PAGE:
Mar 22, 2024NewsroomPrivacy / Encryption

The U.S. Department of Justice (DoJ), along with 16 other state and district attorneys general, on Thursday accused Apple of illegally maintaining a monopoly over smartphones, thereby undermining, among others, security and privacy of users when messaging non-iPhone users.

“Apple wraps itself in a cloak of privacy, security, and consumer preferences to justify its anticompetitive conduct,” the landmark antitrust lawsuit said. “Apple deploys privacy and security justifications as an elastic shield that can stretch or contract to serve Apple’s financial and business interests.”


“Apple selectively compromises privacy and security interests when doing so is in Apple’s own financial interest – such as degrading the security of text messages, offering governments and certain companies the chance to access more private and secure versions of app stores, or accepting billions of dollars each year for choosing Google as its default search engine when more private options are available.”

The sprawling complaint also alleged that iPhone users who message a non-iPhone user via the Messages app are defaulted to the less secure SMS format (as opposed to iMessage) that lacks support for encryption and offers limited functionality. On the other hand, iMessage is end-to-end encrypted (E2EE) and is even quantum-resistant.

It’s worth noting at this stage that iMessage is only available on the iPhone and other Apple devices. Apple has repeatedly said it has no plans of making iMessage interoperable with Android, even stating that doing so will “will hurt us more than help us.”

Furthermore, the 88-page lawsuit called out the iPhone maker for blocking attempts by third-parties to bring secure cross-platform messaging experience between iOS and Android platform.

In December 2023, Beeper managed to reverse engineer the iMessage protocol and port the service to Android through a dedicated client called Beeper Mini. Apple, however, has shut down those efforts, arguing that Beeper “posed significant risks to user security and privacy, including the potential for metadata exposure and enabling unwanted messages, spam, and phishing attacks.”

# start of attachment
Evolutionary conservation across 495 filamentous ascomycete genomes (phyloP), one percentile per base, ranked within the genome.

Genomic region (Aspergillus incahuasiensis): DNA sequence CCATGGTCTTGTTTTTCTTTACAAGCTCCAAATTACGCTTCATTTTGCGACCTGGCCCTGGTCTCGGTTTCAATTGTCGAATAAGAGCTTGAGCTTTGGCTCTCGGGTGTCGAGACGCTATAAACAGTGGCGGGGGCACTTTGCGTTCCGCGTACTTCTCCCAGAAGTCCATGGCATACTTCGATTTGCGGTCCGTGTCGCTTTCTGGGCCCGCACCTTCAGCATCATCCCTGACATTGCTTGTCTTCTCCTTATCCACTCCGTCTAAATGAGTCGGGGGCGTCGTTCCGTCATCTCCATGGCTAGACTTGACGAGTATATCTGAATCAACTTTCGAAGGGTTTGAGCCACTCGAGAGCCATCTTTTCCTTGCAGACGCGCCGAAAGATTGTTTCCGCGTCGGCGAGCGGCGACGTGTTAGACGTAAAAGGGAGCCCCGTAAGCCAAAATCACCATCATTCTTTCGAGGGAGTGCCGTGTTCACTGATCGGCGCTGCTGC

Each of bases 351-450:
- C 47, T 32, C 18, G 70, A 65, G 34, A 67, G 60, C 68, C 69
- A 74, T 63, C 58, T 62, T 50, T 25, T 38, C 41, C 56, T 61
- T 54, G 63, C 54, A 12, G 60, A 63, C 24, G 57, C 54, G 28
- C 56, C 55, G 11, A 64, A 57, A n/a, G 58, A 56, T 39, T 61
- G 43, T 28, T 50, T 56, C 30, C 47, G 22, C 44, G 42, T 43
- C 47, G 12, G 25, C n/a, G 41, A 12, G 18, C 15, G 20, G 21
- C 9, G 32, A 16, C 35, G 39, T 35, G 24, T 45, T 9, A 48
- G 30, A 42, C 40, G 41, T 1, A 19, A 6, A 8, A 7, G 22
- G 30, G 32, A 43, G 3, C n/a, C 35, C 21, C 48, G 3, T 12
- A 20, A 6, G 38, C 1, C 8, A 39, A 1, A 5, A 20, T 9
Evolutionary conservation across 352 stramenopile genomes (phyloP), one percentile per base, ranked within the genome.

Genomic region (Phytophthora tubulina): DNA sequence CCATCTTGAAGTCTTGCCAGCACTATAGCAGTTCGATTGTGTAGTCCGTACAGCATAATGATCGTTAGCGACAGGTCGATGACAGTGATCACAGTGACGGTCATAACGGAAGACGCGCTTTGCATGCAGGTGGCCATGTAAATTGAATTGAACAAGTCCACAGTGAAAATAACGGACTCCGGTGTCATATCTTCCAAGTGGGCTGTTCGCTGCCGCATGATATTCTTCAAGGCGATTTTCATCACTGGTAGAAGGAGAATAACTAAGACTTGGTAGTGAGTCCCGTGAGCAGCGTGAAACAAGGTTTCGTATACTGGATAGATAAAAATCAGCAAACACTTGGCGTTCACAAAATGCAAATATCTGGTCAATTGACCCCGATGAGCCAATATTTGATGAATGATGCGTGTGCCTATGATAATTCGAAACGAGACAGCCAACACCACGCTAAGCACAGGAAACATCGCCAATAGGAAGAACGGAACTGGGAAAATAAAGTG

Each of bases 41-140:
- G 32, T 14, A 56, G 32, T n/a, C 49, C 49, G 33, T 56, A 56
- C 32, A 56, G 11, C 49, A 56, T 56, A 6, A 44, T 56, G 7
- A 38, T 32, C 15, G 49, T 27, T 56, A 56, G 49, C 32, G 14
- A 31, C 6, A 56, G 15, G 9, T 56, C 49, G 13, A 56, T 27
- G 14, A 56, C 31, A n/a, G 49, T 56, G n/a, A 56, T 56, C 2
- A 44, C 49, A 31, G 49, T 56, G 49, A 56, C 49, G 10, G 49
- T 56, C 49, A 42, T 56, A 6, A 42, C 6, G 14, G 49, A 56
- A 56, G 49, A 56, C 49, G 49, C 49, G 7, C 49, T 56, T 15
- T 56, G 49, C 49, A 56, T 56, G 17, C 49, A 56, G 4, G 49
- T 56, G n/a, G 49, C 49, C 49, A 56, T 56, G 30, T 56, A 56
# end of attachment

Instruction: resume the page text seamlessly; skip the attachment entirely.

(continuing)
These limitations have a powerful network effect, driving consumers to continue buying iPhones and less likely to switch to a competing device, the DoJ said, adding, “by rejecting solutions that would allow for cross-platform encryption, Apple continues to make iPhone users’ less secure than they could otherwise be.”


The development comes as Apple is facing more scrutiny than ever to open up its tightly-controlled software ecosystem — the so-called “walled garden” — which regulators say locks in customers and developers. Other major tech giants like Microsoft, Google, Amazon, and Meta have all dealt with similar lawsuits in recent years.

Apple, in a surprise move late last year, announced that it intends to add support for Communication Services (RCS) – an upgraded version of the SMS standard with modern instant messaging features – to its Messages app. It also said it will work with the GSMA members to integrate encryption.

In response to the lawsuit, Cupertino said it will “vigorously defend” itself and that the lawsuit “threatens who we are and the principles that set Apple products apart in fiercely competitive markets.” It also said that DoJ winning the lawsuit would “set a dangerous precedent, empowering the government to take a heavy hand in designing people’s technology.”

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